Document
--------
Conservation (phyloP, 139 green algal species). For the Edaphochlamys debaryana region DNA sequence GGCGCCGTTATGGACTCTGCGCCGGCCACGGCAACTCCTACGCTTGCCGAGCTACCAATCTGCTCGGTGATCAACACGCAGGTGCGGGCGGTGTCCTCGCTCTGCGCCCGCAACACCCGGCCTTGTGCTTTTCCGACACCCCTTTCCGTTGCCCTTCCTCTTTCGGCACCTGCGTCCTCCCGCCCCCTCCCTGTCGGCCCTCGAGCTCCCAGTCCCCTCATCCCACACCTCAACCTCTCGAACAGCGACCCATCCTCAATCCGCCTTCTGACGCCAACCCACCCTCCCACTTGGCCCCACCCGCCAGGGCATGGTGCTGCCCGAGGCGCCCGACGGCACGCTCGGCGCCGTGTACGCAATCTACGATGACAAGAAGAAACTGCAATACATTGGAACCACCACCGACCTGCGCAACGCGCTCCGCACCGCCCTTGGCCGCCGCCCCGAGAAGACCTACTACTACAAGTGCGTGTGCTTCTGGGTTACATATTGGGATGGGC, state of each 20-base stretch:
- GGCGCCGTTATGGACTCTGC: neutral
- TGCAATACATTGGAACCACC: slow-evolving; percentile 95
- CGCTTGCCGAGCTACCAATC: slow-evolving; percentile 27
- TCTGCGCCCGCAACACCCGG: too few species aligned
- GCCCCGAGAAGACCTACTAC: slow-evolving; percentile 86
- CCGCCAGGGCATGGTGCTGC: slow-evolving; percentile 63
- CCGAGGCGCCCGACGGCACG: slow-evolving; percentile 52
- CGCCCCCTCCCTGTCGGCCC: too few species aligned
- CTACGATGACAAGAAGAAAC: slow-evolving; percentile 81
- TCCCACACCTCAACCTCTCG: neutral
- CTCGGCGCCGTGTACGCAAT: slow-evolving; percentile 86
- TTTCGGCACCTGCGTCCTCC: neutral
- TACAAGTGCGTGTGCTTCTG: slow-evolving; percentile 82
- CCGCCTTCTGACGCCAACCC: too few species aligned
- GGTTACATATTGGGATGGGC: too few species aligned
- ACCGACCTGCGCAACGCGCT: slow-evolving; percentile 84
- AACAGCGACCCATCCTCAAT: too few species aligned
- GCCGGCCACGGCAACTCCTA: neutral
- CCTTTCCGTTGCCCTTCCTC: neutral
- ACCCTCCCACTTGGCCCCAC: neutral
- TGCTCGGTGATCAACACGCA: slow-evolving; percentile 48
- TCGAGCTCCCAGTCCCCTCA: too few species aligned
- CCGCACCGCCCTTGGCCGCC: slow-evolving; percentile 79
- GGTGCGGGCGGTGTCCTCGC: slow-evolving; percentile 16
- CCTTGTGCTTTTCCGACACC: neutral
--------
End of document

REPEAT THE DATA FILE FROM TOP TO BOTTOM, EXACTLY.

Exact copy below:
Conservation (phyloP, 139 green algal species). For the Edaphochlamys debaryana region DNA sequence GGCGCCGTTATGGACTCTGCGCCGGCCACGGCAACTCCTACGCTTGCCGAGCTACCAATCTGCTCGGTGATCAACACGCAGGTGCGGGCGGTGTCCTCGCTCTGCGCCCGCAACACCCGGCCTTGTGCTTTTCCGACACCCCTTTCCGTTGCCCTTCCTCTTTCGGCACCTGCGTCCTCCCGCCCCCTCCCTGTCGGCCCTCGAGCTCCCAGTCCCCTCATCCCACACCTCAACCTCTCGAACAGCGACCCATCCTCAATCCGCCTTCTGACGCCAACCCACCCTCCCACTTGGCCCCACCCGCCAGGGCATGGTGCTGCCCGAGGCGCCCGACGGCACGCTCGGCGCCGTGTACGCAATCTACGATGACAAGAAGAAACTGCAATACATTGGAACCACCACCGACCTGCGCAACGCGCTCCGCACCGCCCTTGGCCGCCGCCCCGAGAAGACCTACTACTACAAGTGCGTGTGCTTCTGGGTTACATATTGGGATGGGC, state of each 20-base stretch:
- GGCGCCGTTATGGACTCTGC: neutral
- TGCAATACATTGGAACCACC: slow-evolving; percentile 95
- CGCTTGCCGAGCTACCAATC: slow-evolving; percentile 27
- TCTGCGCCCGCAACACCCGG: too few species aligned
- GCCCCGAGAAGACCTACTAC: slow-evolving; percentile 86
- CCGCCAGGGCATGGTGCTGC: slow-evolving; percentile 63
- CCGAGGCGCCCGACGGCACG: slow-evolving; percentile 52
- CGCCCCCTCCCTGTCGGCCC: too few species aligned
- CTACGATGACAAGAAGAAAC: slow-evolving; percentile 81
- TCCCACACCTCAACCTCTCG: neutral
- CTCGGCGCCGTGTACGCAAT: slow-evolving; percentile 86
- TTTCGGCACCTGCGTCCTCC: neutral
- TACAAGTGCGTGTGCTTCTG: slow-evolving; percentile 82
- CCGCCTTCTGACGCCAACCC: too few species aligned
- GGTTACATATTGGGATGGGC: too few species aligned
- ACCGACCTGCGCAACGCGCT: slow-evolving; percentile 84
- AACAGCGACCCATCCTCAAT: too few species aligned
- GCCGGCCACGGCAACTCCTA: neutral
- CCTTTCCGTTGCCCTTCCTC: neutral
- ACCCTCCCACTTGGCCCCAC: neutral
- TGCTCGGTGATCAACACGCA: slow-evolving; percentile 48
- TCGAGCTCCCAGTCCCCTCA: too few species aligned
- CCGCACCGCCCTTGGCCGCC: slow-evolving; percentile 79
- GGTGCGGGCGGTGTCCTCGC: slow-evolving; percentile 16
- CCTTGTGCTTTTCCGACACC: neutral